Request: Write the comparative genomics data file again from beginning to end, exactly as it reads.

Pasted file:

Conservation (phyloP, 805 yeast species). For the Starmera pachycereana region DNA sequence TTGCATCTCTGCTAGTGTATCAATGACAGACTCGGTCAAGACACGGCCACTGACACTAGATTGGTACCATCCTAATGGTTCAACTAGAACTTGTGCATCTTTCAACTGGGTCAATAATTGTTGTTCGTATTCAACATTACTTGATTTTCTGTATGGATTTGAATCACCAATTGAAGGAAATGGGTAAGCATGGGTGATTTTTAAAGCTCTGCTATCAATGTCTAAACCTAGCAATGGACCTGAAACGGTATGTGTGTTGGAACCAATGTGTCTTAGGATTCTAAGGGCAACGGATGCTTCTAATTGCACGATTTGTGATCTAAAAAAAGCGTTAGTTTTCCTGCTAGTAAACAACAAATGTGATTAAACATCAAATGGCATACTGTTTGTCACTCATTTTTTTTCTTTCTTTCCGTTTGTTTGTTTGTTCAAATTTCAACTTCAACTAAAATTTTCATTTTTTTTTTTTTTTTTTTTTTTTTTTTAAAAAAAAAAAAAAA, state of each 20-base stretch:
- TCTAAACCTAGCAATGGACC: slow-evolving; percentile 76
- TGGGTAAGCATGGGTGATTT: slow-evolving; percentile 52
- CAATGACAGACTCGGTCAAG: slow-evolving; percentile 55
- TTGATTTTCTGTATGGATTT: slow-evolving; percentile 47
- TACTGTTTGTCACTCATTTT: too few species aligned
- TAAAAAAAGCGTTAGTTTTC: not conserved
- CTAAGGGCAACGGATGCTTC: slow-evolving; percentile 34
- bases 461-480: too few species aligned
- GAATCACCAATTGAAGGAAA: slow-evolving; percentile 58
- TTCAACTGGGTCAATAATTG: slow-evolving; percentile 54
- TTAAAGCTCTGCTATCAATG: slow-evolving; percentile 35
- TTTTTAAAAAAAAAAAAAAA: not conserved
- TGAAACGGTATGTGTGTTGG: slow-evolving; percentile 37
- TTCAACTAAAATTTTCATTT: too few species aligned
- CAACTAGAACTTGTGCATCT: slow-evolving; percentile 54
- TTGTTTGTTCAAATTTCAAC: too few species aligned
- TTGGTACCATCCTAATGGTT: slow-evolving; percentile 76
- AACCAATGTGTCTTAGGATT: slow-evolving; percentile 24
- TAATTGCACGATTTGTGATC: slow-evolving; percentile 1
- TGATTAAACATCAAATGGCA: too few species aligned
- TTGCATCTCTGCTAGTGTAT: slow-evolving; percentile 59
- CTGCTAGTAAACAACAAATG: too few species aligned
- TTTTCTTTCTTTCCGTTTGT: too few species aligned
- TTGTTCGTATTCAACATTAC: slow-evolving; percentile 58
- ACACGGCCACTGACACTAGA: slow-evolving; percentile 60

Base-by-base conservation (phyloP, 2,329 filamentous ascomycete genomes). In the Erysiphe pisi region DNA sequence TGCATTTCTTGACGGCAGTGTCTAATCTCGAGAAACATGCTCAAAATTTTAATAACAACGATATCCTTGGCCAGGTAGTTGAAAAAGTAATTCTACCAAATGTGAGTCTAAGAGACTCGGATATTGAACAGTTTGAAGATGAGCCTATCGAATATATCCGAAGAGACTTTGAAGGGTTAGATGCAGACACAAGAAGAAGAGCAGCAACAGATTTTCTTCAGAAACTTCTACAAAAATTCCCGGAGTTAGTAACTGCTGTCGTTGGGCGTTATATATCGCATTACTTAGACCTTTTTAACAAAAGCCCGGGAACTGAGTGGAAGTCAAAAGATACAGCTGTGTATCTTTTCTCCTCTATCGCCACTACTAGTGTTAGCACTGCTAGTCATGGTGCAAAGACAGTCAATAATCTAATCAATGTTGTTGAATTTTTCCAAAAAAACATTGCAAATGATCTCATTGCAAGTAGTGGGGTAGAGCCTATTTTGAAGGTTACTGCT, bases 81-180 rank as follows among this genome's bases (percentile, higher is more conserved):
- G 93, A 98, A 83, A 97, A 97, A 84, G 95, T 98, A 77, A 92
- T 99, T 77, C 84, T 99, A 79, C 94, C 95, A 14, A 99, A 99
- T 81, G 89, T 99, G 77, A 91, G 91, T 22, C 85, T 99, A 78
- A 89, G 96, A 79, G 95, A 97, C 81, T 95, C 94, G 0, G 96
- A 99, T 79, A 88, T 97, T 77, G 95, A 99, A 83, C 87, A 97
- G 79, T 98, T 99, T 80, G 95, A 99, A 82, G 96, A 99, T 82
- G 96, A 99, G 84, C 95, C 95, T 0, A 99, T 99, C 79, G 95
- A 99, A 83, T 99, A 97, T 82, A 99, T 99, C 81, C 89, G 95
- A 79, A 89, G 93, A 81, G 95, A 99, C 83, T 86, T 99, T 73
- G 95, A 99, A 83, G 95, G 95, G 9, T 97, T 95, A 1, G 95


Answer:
Conservation (phyloP, 805 yeast species). For the Starmera pachycereana region DNA sequence TTGCATCTCTGCTAGTGTATCAATGACAGACTCGGTCAAGACACGGCCACTGACACTAGATTGGTACCATCCTAATGGTTCAACTAGAACTTGTGCATCTTTCAACTGGGTCAATAATTGTTGTTCGTATTCAACATTACTTGATTTTCTGTATGGATTTGAATCACCAATTGAAGGAAATGGGTAAGCATGGGTGATTTTTAAAGCTCTGCTATCAATGTCTAAACCTAGCAATGGACCTGAAACGGTATGTGTGTTGGAACCAATGTGTCTTAGGATTCTAAGGGCAACGGATGCTTCTAATTGCACGATTTGTGATCTAAAAAAAGCGTTAGTTTTCCTGCTAGTAAACAACAAATGTGATTAAACATCAAATGGCATACTGTTTGTCACTCATTTTTTTTCTTTCTTTCCGTTTGTTTGTTTGTTCAAATTTCAACTTCAACTAAAATTTTCATTTTTTTTTTTTTTTTTTTTTTTTTTTTAAAAAAAAAAAAAAA, state of each 20-base stretch:
- TCTAAACCTAGCAATGGACC: slow-evolving; percentile 76
- TGGGTAAGCATGGGTGATTT: slow-evolving; percentile 52
- CAATGACAGACTCGGTCAAG: slow-evolving; percentile 55
- TTGATTTTCTGTATGGATTT: slow-evolving; percentile 47
- TACTGTTTGTCACTCATTTT: too few species aligned
- TAAAAAAAGCGTTAGTTTTC: not conserved
- CTAAGGGCAACGGATGCTTC: slow-evolving; percentile 34
- bases 461-480: too few species aligned
- GAATCACCAATTGAAGGAAA: slow-evolving; percentile 58
- TTCAACTGGGTCAATAATTG: slow-evolving; percentile 54
- TTAAAGCTCTGCTATCAATG: slow-evolving; percentile 35
- TTTTTAAAAAAAAAAAAAAA: not conserved
- TGAAACGGTATGTGTGTTGG: slow-evolving; percentile 37
- TTCAACTAAAATTTTCATTT: too few species aligned
- CAACTAGAACTTGTGCATCT: slow-evolving; percentile 54
- TTGTTTGTTCAAATTTCAAC: too few species aligned
- TTGGTACCATCCTAATGGTT: slow-evolving; percentile 76
- AACCAATGTGTCTTAGGATT: slow-evolving; percentile 24
- TAATTGCACGATTTGTGATC: slow-evolving; percentile 1
- TGATTAAACATCAAATGGCA: too few species aligned
- TTGCATCTCTGCTAGTGTAT: slow-evolving; percentile 59
- CTGCTAGTAAACAACAAATG: too few species aligned
- TTTTCTTTCTTTCCGTTTGT: too few species aligned
- TTGTTCGTATTCAACATTAC: slow-evolving; percentile 58
- ACACGGCCACTGACACTAGA: slow-evolving; percentile 60

Base-by-base conservation (phyloP, 2,329 filamentous ascomycete genomes). In the Erysiphe pisi region DNA sequence TGCATTTCTTGACGGCAGTGTCTAATCTCGAGAAACATGCTCAAAATTTTAATAACAACGATATCCTTGGCCAGGTAGTTGAAAAAGTAATTCTACCAAATGTGAGTCTAAGAGACTCGGATATTGAACAGTTTGAAGATGAGCCTATCGAATATATCCGAAGAGACTTTGAAGGGTTAGATGCAGACACAAGAAGAAGAGCAGCAACAGATTTTCTTCAGAAACTTCTACAAAAATTCCCGGAGTTAGTAACTGCTGTCGTTGGGCGTTATATATCGCATTACTTAGACCTTTTTAACAAAAGCCCGGGAACTGAGTGGAAGTCAAAAGATACAGCTGTGTATCTTTTCTCCTCTATCGCCACTACTAGTGTTAGCACTGCTAGTCATGGTGCAAAGACAGTCAATAATCTAATCAATGTTGTTGAATTTTTCCAAAAAAACATTGCAAATGATCTCATTGCAAGTAGTGGGGTAGAGCCTATTTTGAAGGTTACTGCT, bases 81-180 rank as follows among this genome's bases (percentile, higher is more conserved):
- G 93, A 98, A 83, A 97, A 97, A 84, G 95, T 98, A 77, A 92
- T 99, T 77, C 84, T 99, A 79, C 94, C 95, A 14, A 99, A 99
- T 81, G 89, T 99, G 77, A 91, G 91, T 22, C 85, T 99, A 78
- A 89, G 96, A 79, G 95, A 97, C 81, T 95, C 94, G 0, G 96
- A 99, T 79, A 88, T 97, T 77, G 95, A 99, A 83, C 87, A 97
- G 79, T 98, T 99, T 80, G 95, A 99, A 82, G 96, A 99, T 82
- G 96, A 99, G 84, C 95, C 95, T 0, A 99, T 99, C 79, G 95
- A 99, A 83, T 99, A 97, T 82, A 99, T 99, C 81, C 89, G 95
- A 79, A 89, G 93, A 81, G 95, A 99, C 83, T 86, T 99, T 73
- G 95, A 99, A 83, G 95, G 95, G 9, T 97, T 95, A 1, G 95